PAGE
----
Day Three (Turning into a Test Match)

Grumpy post. The mediocrity of some thinking is just, well, either shameful, depressing, or lazy. Perhaps all three. A great question from the floor using Winnicott to those who talked about virtual worlds and avatars and if we blur real and this other thing are there ethical questions. The answer is obviously yes (does anyone […]

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Middle Data

It is a methodological field, not an algorithmic process (for those that recognise it, this is from Barthes’ “From Work to Text” as a nod to the importance of grand theory to my own work) which means that it lies between the sorts of new practices that emerge when we apply novel digital techniques to things that can be treated as data using what I’d like to think of as more traditional propositions.

…Finally the more recent decline might reflect the move to a completely digital mode where, to begin with, it was trivial to record a lot (and we all did) but then storage of non–tape media (we could call it non physical but that isn’t really accurate) on hard drives was informal and may have been stored willy nilly then erased, lost, forgotten, deleted and otherwise and indirectly treated as emphemeral.

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Archaries and Libchives

Fascinating presentation by David Pearson, Director of Culture, Heritage and Libraries for the City of London Corporation about how marginalia shifts something that is more or less anonymous (my words) into an artefact of value. (Reminds me of an old project by computer scientist and ethnographer Cathy Marshall where she made a prototype annotation program for a laptop, her method involved buying heavily annotated second hand editions of text books at university book stores, and interviewing their purchasers, to model existing annotation practices.

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What is Social Video?

Another possible essay coming out of the Circus Oz archive project that I’m nutting and fidgeting over: The major impediments to the creation and use of video online have, until recently, been understood to be technical, involving the high computational demands of video and its bandwidth requirements. … In this context Web 2.0 and social media systems and services have been built that have tended to place these services ‘outside’ of and around whole videos without troubling how we or what we think video as a practice, form or object might be as a genuinely digitally defined social media thing.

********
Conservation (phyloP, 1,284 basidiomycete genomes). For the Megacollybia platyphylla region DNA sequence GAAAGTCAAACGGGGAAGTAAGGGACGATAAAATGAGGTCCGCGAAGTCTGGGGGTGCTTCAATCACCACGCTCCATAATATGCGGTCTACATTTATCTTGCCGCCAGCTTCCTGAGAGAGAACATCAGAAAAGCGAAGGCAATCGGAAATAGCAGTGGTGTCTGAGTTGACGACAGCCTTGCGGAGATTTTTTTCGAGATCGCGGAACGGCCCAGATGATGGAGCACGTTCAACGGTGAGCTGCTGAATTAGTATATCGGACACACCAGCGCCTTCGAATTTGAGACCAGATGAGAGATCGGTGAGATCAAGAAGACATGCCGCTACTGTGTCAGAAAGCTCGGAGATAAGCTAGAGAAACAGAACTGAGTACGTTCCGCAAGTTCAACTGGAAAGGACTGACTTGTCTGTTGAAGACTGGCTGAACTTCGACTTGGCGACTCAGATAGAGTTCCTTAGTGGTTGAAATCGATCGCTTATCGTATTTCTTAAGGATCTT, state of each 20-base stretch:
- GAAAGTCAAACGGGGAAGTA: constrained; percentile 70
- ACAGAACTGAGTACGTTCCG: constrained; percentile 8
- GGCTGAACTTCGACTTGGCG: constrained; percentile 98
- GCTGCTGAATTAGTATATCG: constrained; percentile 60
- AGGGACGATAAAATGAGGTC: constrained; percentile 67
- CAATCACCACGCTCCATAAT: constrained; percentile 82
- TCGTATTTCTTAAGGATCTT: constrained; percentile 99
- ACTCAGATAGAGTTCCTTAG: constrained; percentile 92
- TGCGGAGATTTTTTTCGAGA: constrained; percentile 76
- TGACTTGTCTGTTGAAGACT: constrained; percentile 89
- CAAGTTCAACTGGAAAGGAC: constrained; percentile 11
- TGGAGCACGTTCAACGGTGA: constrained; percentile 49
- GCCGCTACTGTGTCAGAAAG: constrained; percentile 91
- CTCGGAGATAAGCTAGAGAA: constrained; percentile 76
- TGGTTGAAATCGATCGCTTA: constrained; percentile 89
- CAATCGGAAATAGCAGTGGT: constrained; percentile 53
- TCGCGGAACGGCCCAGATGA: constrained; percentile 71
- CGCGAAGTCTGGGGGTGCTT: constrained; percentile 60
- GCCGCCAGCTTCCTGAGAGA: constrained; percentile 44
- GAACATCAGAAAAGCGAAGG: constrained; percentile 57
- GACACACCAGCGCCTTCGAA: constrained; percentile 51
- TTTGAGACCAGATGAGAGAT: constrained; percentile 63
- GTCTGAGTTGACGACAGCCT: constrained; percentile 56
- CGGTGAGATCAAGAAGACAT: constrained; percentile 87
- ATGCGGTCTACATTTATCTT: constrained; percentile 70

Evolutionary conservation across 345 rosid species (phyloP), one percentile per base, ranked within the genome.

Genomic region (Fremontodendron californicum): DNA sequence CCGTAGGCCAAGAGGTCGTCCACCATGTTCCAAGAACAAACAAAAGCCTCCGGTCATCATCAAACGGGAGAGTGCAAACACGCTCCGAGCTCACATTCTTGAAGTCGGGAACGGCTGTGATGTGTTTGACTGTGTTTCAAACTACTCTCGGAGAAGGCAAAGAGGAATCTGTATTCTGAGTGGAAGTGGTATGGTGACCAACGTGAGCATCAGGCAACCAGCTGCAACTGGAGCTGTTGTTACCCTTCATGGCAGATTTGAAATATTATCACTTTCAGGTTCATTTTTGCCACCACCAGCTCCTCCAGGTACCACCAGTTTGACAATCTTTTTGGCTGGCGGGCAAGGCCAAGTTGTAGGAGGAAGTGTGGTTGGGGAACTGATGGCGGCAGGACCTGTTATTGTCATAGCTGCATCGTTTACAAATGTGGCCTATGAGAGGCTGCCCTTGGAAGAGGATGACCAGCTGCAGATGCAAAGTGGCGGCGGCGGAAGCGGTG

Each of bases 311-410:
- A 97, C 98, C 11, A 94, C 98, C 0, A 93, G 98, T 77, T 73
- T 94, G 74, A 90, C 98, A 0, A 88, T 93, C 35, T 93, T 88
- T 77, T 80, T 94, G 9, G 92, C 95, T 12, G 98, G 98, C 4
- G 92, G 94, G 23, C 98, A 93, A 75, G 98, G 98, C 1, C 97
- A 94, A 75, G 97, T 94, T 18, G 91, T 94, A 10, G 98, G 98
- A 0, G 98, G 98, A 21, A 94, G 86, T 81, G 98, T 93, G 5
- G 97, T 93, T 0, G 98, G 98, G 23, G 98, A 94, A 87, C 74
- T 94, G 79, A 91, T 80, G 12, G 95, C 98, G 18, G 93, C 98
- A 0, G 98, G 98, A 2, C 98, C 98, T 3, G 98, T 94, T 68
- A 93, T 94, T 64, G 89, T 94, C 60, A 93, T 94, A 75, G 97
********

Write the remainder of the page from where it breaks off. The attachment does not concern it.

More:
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Archive Relations

This also means we can think of these relations as objects in their own right, and so pose the question and problem of what an archive of relations would be, and what is a relation, when considered as an archival object. Finally, this also means we can speculate about a new, virtual archive, which treats the relations that happen between its objects as the subject and object of its archival and curatorial practices and regime, and what, if anything, the implications of this are.

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Open Humanities Alliance

They have a journal incubator where if you want to turn an existing journal (that you or your organisation owns), or create a new one, that is open then they help you set it up and so on. … These days it is no longer just a question of having a pile of stuff that people might look at, but having an API that lets other services use these things, and, increasingly, let people make new stuff with this stuff.

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Publishers Spam

So unless you’ve been under the academic equivalent of a rock lately (aka admin, attending innovation workshops, or just well, teaching) you might have missed that we are finally getting up in arms over the fucked up nature of academic publishing. … In the meantime Sage sent me this invitation: Dear Adrian Miles, If you are interested in reviewing journal manuscripts, we would like to invite your participation in SAGE Open, an innovative peer reviewed open access journal from SAGE.

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Sophie an Ebook Sort of Thing

Initially designed and developed under the auspices of the Institute for the Future of the Book, Sophie is currently being significantly revised and improved, thanks to a generous grant from the Mellon Foundation in the fall of 2008. … Version 1 as available reminds me of the Voyager Expanded Book Toolkit, which I think I’ve still got in a box somewhere, though of course now open source, network enabled and so on.

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Day of Digital Humanities

I’ve always toyed with a possible ‘day in the life’ project where you use digital tools to let a community document itself for a day. … So it is with pleasure that I read an email from Geoffrey Rockwell describing the third annual day of the digital humanities .

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International Handbook (2)

The bit I struggle with, but this Handbook might actually be different is: academics write the content (generally for free) academics have to review the work to ensure it is of a sufficient standard (generally for free) academics then have to purchase the work to actually use it Now, when we didn’t have electronic networks and books were expensive to make (capital costs of access to printing machines and technologies, proofing required manual changes to things, and so on) publishers were essential intermediaries. … We also know that we could host this material (all peer reviewed and so on, so the same quality of material) in something as simple as HTML or pdf on a web site and let anyone use it.

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